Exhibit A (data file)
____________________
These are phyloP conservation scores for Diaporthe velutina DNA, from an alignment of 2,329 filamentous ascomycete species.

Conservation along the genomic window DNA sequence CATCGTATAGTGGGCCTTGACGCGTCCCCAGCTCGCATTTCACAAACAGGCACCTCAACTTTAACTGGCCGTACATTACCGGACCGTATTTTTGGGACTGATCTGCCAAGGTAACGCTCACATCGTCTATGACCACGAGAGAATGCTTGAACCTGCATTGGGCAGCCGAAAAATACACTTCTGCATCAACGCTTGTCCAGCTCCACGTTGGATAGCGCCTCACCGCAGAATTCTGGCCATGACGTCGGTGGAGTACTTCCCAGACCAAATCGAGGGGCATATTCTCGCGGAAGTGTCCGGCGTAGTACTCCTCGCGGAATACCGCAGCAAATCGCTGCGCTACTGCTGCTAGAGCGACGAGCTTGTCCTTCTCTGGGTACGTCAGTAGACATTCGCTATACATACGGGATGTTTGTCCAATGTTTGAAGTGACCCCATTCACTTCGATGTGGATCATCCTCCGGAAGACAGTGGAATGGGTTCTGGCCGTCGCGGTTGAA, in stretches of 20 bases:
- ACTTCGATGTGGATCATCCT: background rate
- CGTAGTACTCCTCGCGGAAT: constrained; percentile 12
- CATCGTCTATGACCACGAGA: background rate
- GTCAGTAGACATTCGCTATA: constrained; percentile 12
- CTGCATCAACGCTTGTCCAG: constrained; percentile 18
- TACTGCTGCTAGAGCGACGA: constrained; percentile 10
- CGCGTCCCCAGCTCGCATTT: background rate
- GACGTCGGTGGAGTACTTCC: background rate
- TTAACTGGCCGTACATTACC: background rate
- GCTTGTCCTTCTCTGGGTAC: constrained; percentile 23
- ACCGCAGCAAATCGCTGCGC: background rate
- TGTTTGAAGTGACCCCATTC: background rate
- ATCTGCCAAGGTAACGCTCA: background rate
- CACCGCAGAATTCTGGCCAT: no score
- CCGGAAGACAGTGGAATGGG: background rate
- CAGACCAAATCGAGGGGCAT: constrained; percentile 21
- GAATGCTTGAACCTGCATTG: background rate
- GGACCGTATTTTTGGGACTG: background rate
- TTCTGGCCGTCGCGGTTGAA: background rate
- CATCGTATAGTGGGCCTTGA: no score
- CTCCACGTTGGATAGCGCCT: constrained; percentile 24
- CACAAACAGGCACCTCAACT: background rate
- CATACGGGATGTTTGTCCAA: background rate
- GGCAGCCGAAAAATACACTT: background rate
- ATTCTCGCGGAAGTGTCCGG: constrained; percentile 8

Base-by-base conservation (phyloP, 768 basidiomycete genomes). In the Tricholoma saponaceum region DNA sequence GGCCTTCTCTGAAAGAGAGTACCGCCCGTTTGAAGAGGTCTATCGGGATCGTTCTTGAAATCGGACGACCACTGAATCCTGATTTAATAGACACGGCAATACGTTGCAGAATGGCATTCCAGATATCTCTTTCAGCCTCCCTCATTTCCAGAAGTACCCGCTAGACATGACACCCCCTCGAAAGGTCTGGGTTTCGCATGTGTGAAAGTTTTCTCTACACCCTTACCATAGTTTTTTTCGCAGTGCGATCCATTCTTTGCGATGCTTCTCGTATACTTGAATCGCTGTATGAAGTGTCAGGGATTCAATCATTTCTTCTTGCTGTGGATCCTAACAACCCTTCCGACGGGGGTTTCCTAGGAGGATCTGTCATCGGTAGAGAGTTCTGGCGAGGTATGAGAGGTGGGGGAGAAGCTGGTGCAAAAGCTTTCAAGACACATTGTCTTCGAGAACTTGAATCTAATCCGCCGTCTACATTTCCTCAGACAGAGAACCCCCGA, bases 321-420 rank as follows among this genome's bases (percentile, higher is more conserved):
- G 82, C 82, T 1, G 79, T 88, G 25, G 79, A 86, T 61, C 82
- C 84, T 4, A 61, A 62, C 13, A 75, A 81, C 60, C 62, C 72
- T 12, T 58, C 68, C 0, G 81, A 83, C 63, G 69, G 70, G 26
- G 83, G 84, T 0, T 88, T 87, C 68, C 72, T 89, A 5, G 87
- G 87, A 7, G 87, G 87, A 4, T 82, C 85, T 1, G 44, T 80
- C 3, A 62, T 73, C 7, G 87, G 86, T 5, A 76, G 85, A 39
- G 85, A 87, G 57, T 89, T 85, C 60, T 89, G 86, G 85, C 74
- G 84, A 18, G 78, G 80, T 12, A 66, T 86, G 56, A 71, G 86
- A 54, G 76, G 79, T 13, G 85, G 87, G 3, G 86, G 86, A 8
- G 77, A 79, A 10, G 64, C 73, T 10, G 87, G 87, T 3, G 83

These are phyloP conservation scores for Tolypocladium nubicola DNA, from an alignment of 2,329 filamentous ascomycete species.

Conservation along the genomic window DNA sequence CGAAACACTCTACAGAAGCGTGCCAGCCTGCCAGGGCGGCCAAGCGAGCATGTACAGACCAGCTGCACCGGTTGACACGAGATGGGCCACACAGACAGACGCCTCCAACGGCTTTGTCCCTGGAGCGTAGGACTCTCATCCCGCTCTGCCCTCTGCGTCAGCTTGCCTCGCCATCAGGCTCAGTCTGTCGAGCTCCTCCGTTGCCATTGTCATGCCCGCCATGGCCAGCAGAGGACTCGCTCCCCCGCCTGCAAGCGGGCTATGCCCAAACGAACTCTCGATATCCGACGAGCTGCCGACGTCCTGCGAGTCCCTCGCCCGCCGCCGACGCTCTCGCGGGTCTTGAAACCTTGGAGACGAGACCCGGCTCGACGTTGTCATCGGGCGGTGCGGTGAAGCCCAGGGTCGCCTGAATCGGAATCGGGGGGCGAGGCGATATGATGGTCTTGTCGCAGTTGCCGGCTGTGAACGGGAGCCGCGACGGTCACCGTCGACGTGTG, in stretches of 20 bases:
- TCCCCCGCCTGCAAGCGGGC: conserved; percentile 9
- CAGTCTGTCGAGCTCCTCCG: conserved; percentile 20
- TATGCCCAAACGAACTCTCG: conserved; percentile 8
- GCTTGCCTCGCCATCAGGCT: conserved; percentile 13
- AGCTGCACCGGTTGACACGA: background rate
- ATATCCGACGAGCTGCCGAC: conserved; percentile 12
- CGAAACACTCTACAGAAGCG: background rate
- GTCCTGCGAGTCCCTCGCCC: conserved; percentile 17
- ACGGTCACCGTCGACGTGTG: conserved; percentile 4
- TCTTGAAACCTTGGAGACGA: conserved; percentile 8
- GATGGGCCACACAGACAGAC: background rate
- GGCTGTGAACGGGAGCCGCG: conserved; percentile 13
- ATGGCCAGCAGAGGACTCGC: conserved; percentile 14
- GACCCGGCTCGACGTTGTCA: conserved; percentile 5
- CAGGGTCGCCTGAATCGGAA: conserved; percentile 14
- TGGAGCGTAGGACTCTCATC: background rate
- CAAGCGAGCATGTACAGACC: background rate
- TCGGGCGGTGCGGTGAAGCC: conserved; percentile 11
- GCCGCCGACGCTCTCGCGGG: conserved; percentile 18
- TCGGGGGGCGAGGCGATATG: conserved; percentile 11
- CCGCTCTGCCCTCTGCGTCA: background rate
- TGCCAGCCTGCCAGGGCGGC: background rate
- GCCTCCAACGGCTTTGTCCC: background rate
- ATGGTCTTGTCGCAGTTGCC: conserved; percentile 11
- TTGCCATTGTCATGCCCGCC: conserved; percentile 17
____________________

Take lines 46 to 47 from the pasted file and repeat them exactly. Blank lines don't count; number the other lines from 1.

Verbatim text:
- ATATCCGACGAGCTGCCGAC: conserved; percentile 12
- CGAAACACTCTACAGAAGCG: background rate